Harwood's History | Harwood Art Center

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Harwood's History

Harwood Art Center was originally the home of the Harwood Girls School (1925-1976) and is housed in a 1925 neo-classical Revival style building just north of Downtown Albuquerque.

Harwood Girls School, 1925-1976

The original Harwood Girls School was founded in the 1880s by missionaries of the Methodist Church. In 1925, the Women’s Home Missionary Society built a “new and improved” campus at 7th and Mountain. Here, the Harwood Girls School operated from 1925 through 1976, serving hundreds of young women of all ages and backgrounds. In 1976, the United Women’s Methodist Ministry was forced to cut the school’s budget in half and it was closed. To this day, Harwood Art Center enjoys a friendly relationship with many women who attended school there over the years.

The Uncertain Years, 1976-1984

Though the timeline isn’t entirely clear, from 1976-1984, our campus was home to the Albuquerque Urban Indian Center, the Southwest Organizing Project (SWOP) and the Albuquerque Amritsar Academy (or Asbury School).

Escuela del Sol & Harwood Art Center, 1984 - 1991

In 1984, Escuela del Sol – Harwood Art Center’s future parent organization - began renting a portion of the campus for our elementary school students. In 1991, Escuela art teacher Kelly Stone suggested that the abandoned brick building fronting the property could be a vibrant gathering place for artists and the community. Recognizing the importance and potential impact of art and engagement on this neighborhood and our city, Escuela del Sol began an acquisition process of the entire campus. The rest, as they say, is history.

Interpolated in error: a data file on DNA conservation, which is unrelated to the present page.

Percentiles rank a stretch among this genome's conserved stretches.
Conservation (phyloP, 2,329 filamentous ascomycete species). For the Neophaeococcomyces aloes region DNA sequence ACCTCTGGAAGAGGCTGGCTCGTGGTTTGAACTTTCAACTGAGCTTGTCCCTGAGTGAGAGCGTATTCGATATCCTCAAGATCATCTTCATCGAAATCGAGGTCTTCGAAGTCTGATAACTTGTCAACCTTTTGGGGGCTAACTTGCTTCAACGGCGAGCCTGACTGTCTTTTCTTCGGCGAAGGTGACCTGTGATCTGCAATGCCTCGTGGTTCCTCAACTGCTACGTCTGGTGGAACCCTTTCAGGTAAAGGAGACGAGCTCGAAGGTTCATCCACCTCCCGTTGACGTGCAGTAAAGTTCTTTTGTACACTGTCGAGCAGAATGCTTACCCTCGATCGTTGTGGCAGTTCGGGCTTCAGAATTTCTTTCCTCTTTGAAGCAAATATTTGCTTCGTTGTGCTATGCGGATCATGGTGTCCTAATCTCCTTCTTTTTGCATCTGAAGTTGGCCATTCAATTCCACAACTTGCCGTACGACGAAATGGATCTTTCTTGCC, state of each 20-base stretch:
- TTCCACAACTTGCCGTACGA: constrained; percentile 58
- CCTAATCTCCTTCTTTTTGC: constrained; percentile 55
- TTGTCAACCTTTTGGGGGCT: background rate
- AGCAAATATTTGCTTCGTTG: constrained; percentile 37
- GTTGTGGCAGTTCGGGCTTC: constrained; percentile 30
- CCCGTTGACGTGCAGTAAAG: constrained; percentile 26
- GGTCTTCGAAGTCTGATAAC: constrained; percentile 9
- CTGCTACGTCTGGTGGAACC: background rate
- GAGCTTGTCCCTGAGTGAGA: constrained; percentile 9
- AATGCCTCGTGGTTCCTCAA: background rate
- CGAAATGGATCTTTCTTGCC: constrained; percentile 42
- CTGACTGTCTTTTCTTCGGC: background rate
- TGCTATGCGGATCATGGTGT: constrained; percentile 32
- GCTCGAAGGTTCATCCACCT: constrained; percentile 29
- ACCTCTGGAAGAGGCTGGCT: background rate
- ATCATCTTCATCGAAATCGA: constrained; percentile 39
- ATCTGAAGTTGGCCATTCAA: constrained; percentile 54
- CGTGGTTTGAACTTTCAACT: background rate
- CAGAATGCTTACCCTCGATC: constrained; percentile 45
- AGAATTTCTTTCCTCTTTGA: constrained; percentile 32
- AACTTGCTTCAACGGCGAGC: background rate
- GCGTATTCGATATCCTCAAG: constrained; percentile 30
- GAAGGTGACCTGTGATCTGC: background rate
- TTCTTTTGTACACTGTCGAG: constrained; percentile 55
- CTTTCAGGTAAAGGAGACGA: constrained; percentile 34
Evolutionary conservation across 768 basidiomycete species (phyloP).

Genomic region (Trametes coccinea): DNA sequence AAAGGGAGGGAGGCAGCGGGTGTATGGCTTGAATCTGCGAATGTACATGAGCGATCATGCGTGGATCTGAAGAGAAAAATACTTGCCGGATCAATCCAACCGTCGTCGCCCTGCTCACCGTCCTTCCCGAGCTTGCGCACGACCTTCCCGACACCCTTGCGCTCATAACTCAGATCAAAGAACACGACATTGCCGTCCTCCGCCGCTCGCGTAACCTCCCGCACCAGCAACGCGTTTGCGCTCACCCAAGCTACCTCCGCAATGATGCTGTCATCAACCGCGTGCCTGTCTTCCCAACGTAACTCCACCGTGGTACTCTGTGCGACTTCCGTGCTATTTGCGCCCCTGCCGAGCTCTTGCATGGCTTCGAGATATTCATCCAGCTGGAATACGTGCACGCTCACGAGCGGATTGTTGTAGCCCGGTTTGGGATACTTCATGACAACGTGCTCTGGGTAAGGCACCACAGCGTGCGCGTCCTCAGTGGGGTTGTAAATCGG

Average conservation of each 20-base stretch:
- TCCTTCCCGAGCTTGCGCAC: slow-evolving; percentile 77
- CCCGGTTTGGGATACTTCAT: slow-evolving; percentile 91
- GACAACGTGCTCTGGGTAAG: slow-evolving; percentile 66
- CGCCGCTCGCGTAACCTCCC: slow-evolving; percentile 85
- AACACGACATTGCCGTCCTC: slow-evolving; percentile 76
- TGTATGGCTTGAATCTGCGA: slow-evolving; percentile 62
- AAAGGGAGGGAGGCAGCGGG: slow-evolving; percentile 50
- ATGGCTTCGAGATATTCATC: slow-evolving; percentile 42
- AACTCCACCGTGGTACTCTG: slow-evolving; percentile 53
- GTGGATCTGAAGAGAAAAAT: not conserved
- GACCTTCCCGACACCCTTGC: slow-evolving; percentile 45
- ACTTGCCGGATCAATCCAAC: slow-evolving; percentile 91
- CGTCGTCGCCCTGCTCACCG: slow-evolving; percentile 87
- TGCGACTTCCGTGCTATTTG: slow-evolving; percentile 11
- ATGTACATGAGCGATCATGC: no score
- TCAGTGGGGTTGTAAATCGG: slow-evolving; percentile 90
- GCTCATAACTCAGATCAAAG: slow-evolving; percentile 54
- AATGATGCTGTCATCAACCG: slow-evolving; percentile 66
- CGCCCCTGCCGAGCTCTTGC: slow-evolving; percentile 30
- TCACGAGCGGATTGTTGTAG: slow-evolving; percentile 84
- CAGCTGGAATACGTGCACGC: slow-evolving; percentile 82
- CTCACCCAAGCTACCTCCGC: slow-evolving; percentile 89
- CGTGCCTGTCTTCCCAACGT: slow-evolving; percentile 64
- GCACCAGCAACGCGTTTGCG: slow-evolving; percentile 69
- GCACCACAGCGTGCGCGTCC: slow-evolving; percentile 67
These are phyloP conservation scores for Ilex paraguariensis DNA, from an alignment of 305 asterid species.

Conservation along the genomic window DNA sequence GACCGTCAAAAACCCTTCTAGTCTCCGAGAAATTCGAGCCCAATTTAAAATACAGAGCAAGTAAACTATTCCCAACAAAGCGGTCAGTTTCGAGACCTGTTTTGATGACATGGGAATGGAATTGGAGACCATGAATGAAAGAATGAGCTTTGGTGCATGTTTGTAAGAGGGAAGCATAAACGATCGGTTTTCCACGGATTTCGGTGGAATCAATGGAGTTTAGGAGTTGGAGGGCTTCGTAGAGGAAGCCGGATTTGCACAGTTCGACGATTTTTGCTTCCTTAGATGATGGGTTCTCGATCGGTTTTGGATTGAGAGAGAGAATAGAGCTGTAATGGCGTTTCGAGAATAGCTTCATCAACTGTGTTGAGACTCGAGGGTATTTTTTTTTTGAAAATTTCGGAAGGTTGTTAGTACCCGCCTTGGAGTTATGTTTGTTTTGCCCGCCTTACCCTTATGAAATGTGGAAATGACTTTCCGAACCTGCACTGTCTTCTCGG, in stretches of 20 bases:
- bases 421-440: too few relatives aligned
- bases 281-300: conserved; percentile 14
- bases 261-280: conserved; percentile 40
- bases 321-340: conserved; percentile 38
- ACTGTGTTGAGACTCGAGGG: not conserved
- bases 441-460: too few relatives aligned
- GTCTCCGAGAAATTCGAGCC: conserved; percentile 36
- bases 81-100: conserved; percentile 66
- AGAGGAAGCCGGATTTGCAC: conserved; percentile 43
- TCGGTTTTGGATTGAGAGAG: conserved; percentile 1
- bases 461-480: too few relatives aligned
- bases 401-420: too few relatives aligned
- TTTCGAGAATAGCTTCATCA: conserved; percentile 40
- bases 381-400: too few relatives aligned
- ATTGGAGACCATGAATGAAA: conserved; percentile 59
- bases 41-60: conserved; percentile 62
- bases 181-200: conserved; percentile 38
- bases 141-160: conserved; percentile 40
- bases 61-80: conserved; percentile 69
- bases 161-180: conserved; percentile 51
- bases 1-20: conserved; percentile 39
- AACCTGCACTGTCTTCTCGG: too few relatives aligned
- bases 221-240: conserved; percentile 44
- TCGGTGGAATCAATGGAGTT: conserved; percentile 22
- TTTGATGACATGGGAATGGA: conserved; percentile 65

Harwood Art Center, from 1991

From 1991 to 1995, the focus of Harwood was to begin to build its own community of artists and connect to the neighborhood. To this end, artist studios and gallery spaces were prepared, and some arts programming was instituted. In 1995, year-round programming, including an after-school art program and a summer art camp for children, was established. In the years since, Harwood has expanded our reach to serve a broad audience of youth and adults with a variety of programs, including art classes, exhibitions and community outreach projects, as well as apprenticeship, teaching and professional development opportunities.


Barbara Grothus

Former Harwood Artist

I remember when the Harwood was a big empty building and Friedje had recruited a few people from the community to brainstorm about what it might become. The art community was large; studio and gallery spaces were limited. A match was made, and as the space filled up, the vision evolved. Albuquerque United Artists had an office, and held exhibitions during the 1990s. In 2000, I collected burned relics from the Cerro Grande fire.The Harwood had a space available, and though I have always had my own studio (OK, those burned things were sooty), I rented a studio there while I worked on some ideas. Eventually, I had two shows about the fire The Harwood also awarded me an exhibition in 2005. That was a true honor. The place has been part of my life for the entire time it has existed as a “home for art and artists.

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